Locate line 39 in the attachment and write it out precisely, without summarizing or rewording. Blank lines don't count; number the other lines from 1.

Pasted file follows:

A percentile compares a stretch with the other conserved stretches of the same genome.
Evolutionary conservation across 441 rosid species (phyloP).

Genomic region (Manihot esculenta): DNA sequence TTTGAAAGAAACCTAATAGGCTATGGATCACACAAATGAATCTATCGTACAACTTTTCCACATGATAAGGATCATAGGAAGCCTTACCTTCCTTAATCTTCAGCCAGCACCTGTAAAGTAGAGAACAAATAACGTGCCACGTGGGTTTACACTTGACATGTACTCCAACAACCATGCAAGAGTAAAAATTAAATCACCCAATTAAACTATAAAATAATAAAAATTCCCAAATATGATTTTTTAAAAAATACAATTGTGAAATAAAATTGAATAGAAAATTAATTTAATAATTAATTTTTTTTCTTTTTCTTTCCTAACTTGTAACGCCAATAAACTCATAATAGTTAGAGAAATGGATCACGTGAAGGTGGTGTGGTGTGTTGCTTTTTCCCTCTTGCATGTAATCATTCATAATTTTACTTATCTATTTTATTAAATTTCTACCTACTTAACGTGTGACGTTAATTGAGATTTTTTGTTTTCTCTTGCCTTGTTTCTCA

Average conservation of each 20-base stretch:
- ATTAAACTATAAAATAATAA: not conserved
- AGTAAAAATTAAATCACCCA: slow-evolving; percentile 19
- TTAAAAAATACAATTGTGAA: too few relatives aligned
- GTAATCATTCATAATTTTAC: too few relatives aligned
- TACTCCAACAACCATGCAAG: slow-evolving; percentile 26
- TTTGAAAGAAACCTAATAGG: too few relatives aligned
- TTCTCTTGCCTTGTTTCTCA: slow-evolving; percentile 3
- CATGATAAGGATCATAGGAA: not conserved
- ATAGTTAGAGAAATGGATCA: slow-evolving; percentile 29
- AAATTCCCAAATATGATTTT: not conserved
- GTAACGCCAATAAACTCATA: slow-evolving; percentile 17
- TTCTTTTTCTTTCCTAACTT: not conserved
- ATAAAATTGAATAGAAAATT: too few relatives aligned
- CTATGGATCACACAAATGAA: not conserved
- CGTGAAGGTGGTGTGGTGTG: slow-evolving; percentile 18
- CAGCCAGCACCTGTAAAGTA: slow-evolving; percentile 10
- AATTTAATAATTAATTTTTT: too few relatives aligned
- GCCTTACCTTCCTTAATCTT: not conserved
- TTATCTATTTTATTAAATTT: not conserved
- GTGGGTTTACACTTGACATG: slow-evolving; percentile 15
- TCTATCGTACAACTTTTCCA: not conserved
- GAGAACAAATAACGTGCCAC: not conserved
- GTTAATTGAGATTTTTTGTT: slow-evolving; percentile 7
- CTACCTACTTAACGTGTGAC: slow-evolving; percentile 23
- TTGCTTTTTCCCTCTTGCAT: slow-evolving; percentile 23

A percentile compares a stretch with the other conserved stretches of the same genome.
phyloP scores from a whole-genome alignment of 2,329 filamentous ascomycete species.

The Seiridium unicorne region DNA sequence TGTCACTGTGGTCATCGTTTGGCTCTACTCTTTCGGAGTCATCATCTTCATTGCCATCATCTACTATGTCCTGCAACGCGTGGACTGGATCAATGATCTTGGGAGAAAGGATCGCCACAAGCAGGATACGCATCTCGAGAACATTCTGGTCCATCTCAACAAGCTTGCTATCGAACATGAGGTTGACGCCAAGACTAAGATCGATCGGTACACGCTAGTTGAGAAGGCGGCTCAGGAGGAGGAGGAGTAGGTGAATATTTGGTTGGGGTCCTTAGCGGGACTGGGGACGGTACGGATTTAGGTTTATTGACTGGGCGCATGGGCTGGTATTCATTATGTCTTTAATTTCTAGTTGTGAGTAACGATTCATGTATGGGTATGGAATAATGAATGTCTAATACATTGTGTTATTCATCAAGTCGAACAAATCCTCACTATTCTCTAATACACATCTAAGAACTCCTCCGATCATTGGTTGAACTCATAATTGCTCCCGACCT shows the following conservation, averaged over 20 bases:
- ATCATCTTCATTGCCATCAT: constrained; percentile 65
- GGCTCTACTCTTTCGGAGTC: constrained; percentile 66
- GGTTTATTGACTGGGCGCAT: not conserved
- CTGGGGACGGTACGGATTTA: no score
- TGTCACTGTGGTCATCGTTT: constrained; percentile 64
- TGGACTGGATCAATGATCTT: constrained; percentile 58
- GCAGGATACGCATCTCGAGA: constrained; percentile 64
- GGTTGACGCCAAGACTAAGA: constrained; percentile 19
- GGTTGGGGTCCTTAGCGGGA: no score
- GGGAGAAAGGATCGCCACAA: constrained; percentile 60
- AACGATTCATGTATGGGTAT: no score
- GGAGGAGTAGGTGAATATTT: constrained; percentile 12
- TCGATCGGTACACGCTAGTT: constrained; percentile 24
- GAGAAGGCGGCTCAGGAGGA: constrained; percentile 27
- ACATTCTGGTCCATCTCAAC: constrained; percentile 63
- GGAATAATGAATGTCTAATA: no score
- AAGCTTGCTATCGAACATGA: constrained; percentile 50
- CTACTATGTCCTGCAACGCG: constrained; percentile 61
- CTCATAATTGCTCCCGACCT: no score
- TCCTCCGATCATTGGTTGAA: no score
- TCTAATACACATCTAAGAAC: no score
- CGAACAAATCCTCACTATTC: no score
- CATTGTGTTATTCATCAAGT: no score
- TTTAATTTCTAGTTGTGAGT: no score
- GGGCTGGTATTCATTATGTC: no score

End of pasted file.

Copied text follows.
- GCAGGATACGCATCTCGAGA: constrained; percentile 64